Gear Up for Outdoor Play with LAYERS!

(Whenever possible, our friends at have provided links to sample outdoor layering pieces--thanks BandB!)

Everyday Clothing


First, let’s start with the basics. This is what your child wears on a typical day—shorts/pants, dress/skirt with leggings, short-/long-sleeved shirt, etc. Cotton socks are a must every single day. For all other items, we recommend natural fibers like linen, wool, hemp, bamboo, cotton, etc.


Insulating Layer


Next comes the traditional outdoor gear that every kid has. These are the absolute must-haves throughout the seasons. Coupled with rain/snow gear, they can provide that much-needed extra thermal layer. Worn by themselves, they can keep kids warm in the chilly mornings or on brisk, windy days.

1.    Light jacket, sweater, or warm vest with zippers rather than pullovers or buttons is a must-have. This item must fit under a coat—wool or fleece are best to add warmth without adding excessive bulk.

2.    Lightweight hat that covers the ears (must fit inside of a hood, so no pompoms). Wool/silk blend offers warmth without much bulk and still covers the neck, ears, and cheeks (sometimes).

3.    Lightweight, waterproof mittens that reach over cuff and sleeve. This protects the child’s wrist from elements as well. Mitten clips or strings are also helpful for your child to keep track of his belongings.


Rain Gear


Remember, water-proof = weather-proof. This gear isn’t just for rainy days; it’s also essential after rainy days when it is still muddy and damp outdoors. This layer will save you innumerable loads of laundry! Be advised that laundering may compromise waterproof features like sealing on seams. In our humble experience, rain gear is usually best “cleaned” by hosing off outdoors. Be sure to read the manufacturer’s label carefully.

4.    Waterproof rain boots that fit well. Don’t try to buy a larger size to allow for growth—just make sure the boots have room for a thick pair of socks without squishing toes. Here are some more details on what to features to look for when shopping for rain boots.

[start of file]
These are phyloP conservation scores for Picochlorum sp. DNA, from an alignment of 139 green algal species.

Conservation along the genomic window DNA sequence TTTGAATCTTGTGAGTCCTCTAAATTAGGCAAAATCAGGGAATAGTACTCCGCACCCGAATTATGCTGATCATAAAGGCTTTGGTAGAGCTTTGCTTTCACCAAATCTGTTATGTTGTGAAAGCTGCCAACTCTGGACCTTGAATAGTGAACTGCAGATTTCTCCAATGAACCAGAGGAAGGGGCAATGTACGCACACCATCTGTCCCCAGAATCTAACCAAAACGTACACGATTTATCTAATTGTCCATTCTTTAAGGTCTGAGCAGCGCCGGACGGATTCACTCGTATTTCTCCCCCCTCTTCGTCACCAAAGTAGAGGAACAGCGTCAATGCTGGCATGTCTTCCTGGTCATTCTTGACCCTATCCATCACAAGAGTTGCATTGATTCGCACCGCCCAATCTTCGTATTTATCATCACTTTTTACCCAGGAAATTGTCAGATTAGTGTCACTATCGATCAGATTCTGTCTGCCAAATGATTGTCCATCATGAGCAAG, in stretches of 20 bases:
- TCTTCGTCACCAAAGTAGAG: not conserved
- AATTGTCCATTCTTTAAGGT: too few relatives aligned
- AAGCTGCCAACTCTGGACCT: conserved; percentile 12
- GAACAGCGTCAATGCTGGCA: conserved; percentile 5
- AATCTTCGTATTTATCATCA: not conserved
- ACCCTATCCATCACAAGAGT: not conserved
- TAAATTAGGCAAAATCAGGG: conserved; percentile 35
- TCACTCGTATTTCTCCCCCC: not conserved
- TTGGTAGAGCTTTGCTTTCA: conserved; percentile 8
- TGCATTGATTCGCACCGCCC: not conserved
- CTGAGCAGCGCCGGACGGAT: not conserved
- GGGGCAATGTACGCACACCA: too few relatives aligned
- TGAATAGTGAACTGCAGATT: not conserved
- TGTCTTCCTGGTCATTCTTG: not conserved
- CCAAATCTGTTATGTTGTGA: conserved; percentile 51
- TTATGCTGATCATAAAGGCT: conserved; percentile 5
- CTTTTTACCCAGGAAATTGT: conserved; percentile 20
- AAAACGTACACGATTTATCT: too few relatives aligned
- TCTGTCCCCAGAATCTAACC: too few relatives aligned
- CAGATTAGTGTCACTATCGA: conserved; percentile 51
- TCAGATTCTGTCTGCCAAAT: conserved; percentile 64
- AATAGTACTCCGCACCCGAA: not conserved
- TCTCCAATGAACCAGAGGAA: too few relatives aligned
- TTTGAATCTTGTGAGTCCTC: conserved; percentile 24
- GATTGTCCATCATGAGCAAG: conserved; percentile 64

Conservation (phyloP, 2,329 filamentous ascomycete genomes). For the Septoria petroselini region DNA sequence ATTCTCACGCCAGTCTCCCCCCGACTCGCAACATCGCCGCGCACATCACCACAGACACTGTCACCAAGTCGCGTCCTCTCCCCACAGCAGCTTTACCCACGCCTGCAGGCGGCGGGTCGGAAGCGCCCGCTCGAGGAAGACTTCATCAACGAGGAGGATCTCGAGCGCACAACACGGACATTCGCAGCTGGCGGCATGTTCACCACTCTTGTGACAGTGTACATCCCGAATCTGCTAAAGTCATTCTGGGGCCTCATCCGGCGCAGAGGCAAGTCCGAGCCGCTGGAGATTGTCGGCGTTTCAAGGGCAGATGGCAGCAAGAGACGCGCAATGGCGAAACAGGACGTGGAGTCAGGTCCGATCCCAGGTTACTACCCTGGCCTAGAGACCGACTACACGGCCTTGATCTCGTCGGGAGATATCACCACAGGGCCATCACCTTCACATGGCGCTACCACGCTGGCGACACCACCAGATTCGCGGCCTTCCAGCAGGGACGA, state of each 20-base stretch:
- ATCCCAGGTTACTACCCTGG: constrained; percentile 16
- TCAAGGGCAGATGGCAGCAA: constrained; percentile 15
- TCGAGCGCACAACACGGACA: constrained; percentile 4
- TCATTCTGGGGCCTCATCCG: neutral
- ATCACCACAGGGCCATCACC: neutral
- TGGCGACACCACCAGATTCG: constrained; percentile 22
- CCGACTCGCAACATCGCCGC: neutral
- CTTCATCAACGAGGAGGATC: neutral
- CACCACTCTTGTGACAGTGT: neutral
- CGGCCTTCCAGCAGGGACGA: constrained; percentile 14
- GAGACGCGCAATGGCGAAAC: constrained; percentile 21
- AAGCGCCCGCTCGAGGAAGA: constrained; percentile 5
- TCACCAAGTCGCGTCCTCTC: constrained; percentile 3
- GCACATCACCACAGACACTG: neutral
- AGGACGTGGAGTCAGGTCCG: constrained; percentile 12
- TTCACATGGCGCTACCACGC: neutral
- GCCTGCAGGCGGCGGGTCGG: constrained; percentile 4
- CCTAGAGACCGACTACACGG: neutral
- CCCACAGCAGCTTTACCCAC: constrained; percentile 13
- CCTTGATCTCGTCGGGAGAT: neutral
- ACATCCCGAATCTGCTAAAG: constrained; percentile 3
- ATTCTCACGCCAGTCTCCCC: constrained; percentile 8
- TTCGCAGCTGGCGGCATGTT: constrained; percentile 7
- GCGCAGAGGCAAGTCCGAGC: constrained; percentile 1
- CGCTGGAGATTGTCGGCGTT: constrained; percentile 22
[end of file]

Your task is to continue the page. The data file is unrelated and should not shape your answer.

5.    Waterproof rain coat (complete with hood) will keep water/mud out entirely. Look for covered zippers (better water seal) and lined necks for maximum comfort. 

6.    Waterproof rain pants are perfect year-round. Bib-style rain pants are a great solution too. No matter what garment you choose, tight-fitting cuffs on the pants leg are a must—elastic stirrup straps are even better!


Cold Weather Gear


Remember, water-proof = weather-proof. On those chilly days, it’s time to double up! By combining your regular insulating layer with waterproof rain gear, your child will remain cozy and dry.

COMBINE a light jacket, sweater, or warm vest worn inside a waterproof rain jacket. This is usually sufficient for cold weather play rather than purchasing a heavy-duty, waterproof, insulated snow/ski coat. Puffy coats from retailers are often filled with polyester and do very little for keeping warm.

COMBINE a light-weight hat with the hood of a waterproof rain coat. If the coat has no hood, the child may also wear a waterproof, warm hat and scarf/neck gaiter.

7.    A pair of cotton/fleece sweat pants worn in conjunction with waterproof rain pants are a great substitute for waterproof, insulated, snow pants. Must fit well over everyday clothing. These should have elastic cuffs or a stirrup strap to prevent things from getting up and into boots.

8.    A pair of thick, wool/fleece socks worn inside waterproof rain boots is a great alternative to insulated snow boots. In milder climates, these add a sufficient layer of insulation for cold weather play without the need for purchasing more pricey snow boots.

 9.    A pair of thin, thermal mittens worn underneath lightweight, waterproof mittens that reach over cuff and sleeve. Rather than buying waterproof, insulated snow mittens, this will protect the child’s wrist from elements just fine. 


Thermal Layer


And finally, for those times when temperatures dip below freezing . . . In mild winter conditions, layering your child’s outdoor gear with additional thermal items is usually fine. But in the event of freezing temperatures, your child will need to wear an extra layer under everyday clothing. Long johns or long underwear made of wool or wool/silk blend are best. This layer is next to your child’s skin, so it must be soft, breathable, and NOT trap moisture, like cotton does.


Huge thanks go out to for sharing this information and for providing outdoor gear for ALL of our students!